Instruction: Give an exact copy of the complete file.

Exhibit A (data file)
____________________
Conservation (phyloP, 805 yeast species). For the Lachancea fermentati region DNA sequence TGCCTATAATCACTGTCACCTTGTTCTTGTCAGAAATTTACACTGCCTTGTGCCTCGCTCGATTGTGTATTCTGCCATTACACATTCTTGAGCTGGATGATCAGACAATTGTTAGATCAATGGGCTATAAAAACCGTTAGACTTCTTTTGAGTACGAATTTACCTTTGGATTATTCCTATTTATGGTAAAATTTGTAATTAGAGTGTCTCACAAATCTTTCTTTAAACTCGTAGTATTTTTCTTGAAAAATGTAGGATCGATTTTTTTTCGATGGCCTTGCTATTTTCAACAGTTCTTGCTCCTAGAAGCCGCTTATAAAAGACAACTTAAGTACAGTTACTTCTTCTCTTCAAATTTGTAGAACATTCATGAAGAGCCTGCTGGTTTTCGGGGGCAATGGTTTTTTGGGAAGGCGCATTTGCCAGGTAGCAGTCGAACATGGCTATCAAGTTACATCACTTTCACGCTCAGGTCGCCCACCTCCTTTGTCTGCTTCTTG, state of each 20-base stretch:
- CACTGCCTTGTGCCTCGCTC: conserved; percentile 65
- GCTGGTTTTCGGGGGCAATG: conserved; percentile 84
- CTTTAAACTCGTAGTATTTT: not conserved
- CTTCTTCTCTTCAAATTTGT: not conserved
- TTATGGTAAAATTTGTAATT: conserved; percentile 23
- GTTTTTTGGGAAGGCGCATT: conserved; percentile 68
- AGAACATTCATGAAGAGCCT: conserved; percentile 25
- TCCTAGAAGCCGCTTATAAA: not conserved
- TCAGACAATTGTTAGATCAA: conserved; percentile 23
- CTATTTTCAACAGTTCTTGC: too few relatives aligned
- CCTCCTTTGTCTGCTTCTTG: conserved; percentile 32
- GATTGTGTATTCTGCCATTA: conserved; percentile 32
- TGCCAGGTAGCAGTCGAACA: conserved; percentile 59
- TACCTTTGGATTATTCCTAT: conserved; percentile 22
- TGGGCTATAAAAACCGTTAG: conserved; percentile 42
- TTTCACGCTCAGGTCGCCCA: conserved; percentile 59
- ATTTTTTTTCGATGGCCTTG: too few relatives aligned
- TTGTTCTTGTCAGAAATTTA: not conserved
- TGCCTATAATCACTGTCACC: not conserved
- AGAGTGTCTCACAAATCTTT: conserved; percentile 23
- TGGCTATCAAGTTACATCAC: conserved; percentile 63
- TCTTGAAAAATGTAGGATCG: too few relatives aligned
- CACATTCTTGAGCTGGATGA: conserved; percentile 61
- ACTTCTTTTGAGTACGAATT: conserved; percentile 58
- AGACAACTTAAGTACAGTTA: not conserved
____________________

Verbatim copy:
Conservation (phyloP, 805 yeast species). For the Lachancea fermentati region DNA sequence TGCCTATAATCACTGTCACCTTGTTCTTGTCAGAAATTTACACTGCCTTGTGCCTCGCTCGATTGTGTATTCTGCCATTACACATTCTTGAGCTGGATGATCAGACAATTGTTAGATCAATGGGCTATAAAAACCGTTAGACTTCTTTTGAGTACGAATTTACCTTTGGATTATTCCTATTTATGGTAAAATTTGTAATTAGAGTGTCTCACAAATCTTTCTTTAAACTCGTAGTATTTTTCTTGAAAAATGTAGGATCGATTTTTTTTCGATGGCCTTGCTATTTTCAACAGTTCTTGCTCCTAGAAGCCGCTTATAAAAGACAACTTAAGTACAGTTACTTCTTCTCTTCAAATTTGTAGAACATTCATGAAGAGCCTGCTGGTTTTCGGGGGCAATGGTTTTTTGGGAAGGCGCATTTGCCAGGTAGCAGTCGAACATGGCTATCAAGTTACATCACTTTCACGCTCAGGTCGCCCACCTCCTTTGTCTGCTTCTTG, state of each 20-base stretch:
- CACTGCCTTGTGCCTCGCTC: conserved; percentile 65
- GCTGGTTTTCGGGGGCAATG: conserved; percentile 84
- CTTTAAACTCGTAGTATTTT: not conserved
- CTTCTTCTCTTCAAATTTGT: not conserved
- TTATGGTAAAATTTGTAATT: conserved; percentile 23
- GTTTTTTGGGAAGGCGCATT: conserved; percentile 68
- AGAACATTCATGAAGAGCCT: conserved; percentile 25
- TCCTAGAAGCCGCTTATAAA: not conserved
- TCAGACAATTGTTAGATCAA: conserved; percentile 23
- CTATTTTCAACAGTTCTTGC: too few relatives aligned
- CCTCCTTTGTCTGCTTCTTG: conserved; percentile 32
- GATTGTGTATTCTGCCATTA: conserved; percentile 32
- TGCCAGGTAGCAGTCGAACA: conserved; percentile 59
- TACCTTTGGATTATTCCTAT: conserved; percentile 22
- TGGGCTATAAAAACCGTTAG: conserved; percentile 42
- TTTCACGCTCAGGTCGCCCA: conserved; percentile 59
- ATTTTTTTTCGATGGCCTTG: too few relatives aligned
- TTGTTCTTGTCAGAAATTTA: not conserved
- TGCCTATAATCACTGTCACC: not conserved
- AGAGTGTCTCACAAATCTTT: conserved; percentile 23
- TGGCTATCAAGTTACATCAC: conserved; percentile 63
- TCTTGAAAAATGTAGGATCG: too few relatives aligned
- CACATTCTTGAGCTGGATGA: conserved; percentile 61
- ACTTCTTTTGAGTACGAATT: conserved; percentile 58
- AGACAACTTAAGTACAGTTA: not conserved